message 20: by Daisy (last edited Jan 16, 2014 11:56PM) (new) - rated it 5 stars

Daisy (bellisperennis) | 26 comments Okay, perhaps I will mention that I liked Kempe's book in that my image of the Middle Ages has been filled with images of flagellants, plague caused panic and death and horrific medical treatments.

But by reading this book I was shown a different world of people. They helped and cared for each other both in sickness and financially. They both enjoyed their families and faced similar familial difficulties as today. They succeeded in small business, travelled around the world and country, married people from other countries, farmed successfully and maintained life-long friendships.

This is a thread about The Better Angels of Our Nature: Why Violence Has Declined, I know. But, for me, while trying to get through the reading of some of the atrocities it's helpful to remember this.


message 21: by Daisy (last edited Jan 29, 2014 07:10PM) (new) - rated it 5 stars

Daisy (bellisperennis) | 26 comments Sometimes I wonder if it's somewhat difficult to "see the forest for the trees." Are we still a little too close to these events to know for sure? My mind grapples with recognizing the randomness of some of these historic events.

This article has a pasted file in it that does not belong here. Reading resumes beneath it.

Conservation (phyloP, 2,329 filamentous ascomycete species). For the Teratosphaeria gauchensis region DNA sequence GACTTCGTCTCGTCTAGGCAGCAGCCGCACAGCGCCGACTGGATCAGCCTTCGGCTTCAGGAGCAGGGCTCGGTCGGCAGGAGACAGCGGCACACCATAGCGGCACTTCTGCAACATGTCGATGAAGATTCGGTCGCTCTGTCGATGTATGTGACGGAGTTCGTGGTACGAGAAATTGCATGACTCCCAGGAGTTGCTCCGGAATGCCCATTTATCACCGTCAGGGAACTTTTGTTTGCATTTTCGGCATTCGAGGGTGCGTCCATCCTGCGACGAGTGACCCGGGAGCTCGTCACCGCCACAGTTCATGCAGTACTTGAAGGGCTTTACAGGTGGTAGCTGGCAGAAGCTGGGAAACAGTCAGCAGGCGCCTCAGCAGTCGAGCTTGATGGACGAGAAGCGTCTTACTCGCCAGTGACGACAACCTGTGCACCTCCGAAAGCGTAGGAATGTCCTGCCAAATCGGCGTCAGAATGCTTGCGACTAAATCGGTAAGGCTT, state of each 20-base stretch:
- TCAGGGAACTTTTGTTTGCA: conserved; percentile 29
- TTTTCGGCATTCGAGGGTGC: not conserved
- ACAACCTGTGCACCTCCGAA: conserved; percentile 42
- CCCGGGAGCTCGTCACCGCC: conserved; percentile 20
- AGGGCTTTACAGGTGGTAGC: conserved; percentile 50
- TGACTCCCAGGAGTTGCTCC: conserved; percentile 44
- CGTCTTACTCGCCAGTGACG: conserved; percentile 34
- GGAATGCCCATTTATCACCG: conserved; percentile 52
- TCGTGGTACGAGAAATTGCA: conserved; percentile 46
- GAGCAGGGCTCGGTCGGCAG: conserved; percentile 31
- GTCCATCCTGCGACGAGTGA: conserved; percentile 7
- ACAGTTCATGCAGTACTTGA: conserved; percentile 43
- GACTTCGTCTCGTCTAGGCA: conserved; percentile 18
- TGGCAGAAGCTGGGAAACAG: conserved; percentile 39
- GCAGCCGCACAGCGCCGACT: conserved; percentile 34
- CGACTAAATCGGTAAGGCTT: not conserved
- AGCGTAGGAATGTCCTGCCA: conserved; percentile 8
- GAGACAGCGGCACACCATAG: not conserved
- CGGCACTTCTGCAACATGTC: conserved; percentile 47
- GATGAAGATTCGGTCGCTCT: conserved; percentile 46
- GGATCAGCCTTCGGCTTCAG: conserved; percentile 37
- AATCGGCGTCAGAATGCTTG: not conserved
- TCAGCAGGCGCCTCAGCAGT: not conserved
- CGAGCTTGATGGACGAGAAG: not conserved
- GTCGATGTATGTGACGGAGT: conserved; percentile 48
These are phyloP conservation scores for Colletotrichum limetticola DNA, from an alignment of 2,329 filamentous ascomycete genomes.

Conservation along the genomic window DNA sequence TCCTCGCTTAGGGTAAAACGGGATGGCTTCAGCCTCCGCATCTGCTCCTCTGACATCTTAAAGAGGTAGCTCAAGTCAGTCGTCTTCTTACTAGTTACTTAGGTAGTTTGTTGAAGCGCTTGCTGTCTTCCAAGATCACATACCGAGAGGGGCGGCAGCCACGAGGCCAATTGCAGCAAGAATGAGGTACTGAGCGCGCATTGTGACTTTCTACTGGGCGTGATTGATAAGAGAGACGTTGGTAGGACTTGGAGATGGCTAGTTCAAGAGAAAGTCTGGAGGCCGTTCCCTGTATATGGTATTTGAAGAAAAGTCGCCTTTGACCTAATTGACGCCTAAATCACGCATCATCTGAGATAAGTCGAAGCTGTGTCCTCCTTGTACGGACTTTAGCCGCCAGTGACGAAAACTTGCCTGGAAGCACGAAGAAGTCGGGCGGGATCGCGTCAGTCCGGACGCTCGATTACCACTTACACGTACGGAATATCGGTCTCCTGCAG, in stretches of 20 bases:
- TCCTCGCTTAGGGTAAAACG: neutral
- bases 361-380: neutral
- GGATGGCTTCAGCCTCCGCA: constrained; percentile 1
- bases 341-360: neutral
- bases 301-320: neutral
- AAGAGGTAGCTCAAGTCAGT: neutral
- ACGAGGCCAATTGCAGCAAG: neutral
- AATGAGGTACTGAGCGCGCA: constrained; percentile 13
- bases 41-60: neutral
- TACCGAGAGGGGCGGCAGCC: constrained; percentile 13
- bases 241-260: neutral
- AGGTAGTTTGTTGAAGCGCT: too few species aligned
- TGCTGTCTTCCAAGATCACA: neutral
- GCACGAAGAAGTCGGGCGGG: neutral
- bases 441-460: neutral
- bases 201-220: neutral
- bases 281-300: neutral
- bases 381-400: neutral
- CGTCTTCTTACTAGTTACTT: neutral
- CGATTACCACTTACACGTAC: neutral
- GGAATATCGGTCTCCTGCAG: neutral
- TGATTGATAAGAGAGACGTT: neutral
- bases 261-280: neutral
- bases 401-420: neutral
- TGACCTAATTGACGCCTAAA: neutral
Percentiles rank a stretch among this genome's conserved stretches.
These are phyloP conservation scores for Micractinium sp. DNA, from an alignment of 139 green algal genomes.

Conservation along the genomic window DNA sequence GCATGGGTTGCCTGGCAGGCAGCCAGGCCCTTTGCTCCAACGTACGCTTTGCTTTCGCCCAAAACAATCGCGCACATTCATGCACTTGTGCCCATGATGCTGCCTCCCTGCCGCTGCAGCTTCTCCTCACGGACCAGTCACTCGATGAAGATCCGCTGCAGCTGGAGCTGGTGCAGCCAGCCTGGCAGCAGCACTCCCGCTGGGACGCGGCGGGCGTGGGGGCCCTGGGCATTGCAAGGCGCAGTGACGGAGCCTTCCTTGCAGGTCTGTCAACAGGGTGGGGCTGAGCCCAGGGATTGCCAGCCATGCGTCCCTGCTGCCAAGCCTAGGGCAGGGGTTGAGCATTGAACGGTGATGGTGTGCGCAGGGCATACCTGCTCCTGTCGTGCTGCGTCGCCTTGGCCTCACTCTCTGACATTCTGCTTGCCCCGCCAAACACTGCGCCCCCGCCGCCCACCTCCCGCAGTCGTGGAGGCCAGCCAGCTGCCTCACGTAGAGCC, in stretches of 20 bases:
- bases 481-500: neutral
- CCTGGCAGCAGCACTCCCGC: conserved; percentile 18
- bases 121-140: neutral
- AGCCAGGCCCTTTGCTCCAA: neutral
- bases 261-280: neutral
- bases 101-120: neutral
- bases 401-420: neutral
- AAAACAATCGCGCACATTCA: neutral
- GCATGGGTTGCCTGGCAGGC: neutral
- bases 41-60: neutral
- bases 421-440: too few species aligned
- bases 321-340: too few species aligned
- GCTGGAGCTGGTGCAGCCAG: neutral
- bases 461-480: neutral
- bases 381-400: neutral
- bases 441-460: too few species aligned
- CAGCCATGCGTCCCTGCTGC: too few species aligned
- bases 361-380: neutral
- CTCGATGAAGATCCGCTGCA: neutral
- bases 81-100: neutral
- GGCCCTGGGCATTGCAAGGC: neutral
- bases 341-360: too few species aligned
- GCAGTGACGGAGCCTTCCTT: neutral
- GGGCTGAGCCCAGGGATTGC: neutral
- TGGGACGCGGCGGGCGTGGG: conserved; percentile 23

I can appreciate what Pinker writes about the stars, that "from our vantage point are randomly spattered across the sky. Yet it is the stars that seem to fall into shapes, including the ram, bull, twins and so on, that for millennia have served as portents to pattern-hungry brains." At page 204 and moving onward. :)


Maitrey | 7 comments I thought the book was an eye-opener in many different aspects. However, I'm still unsure about many of the claims as I couldn't shake off the feeling that Pinker was cherry-picking and painting the picture he wants to see.

Here's my review.

Also my first group read on this group, hope that it is the first of many.


DavidO (drgnangl) | 15 comments Good book, thought the author might have gone a bit overboard with examples and statistics.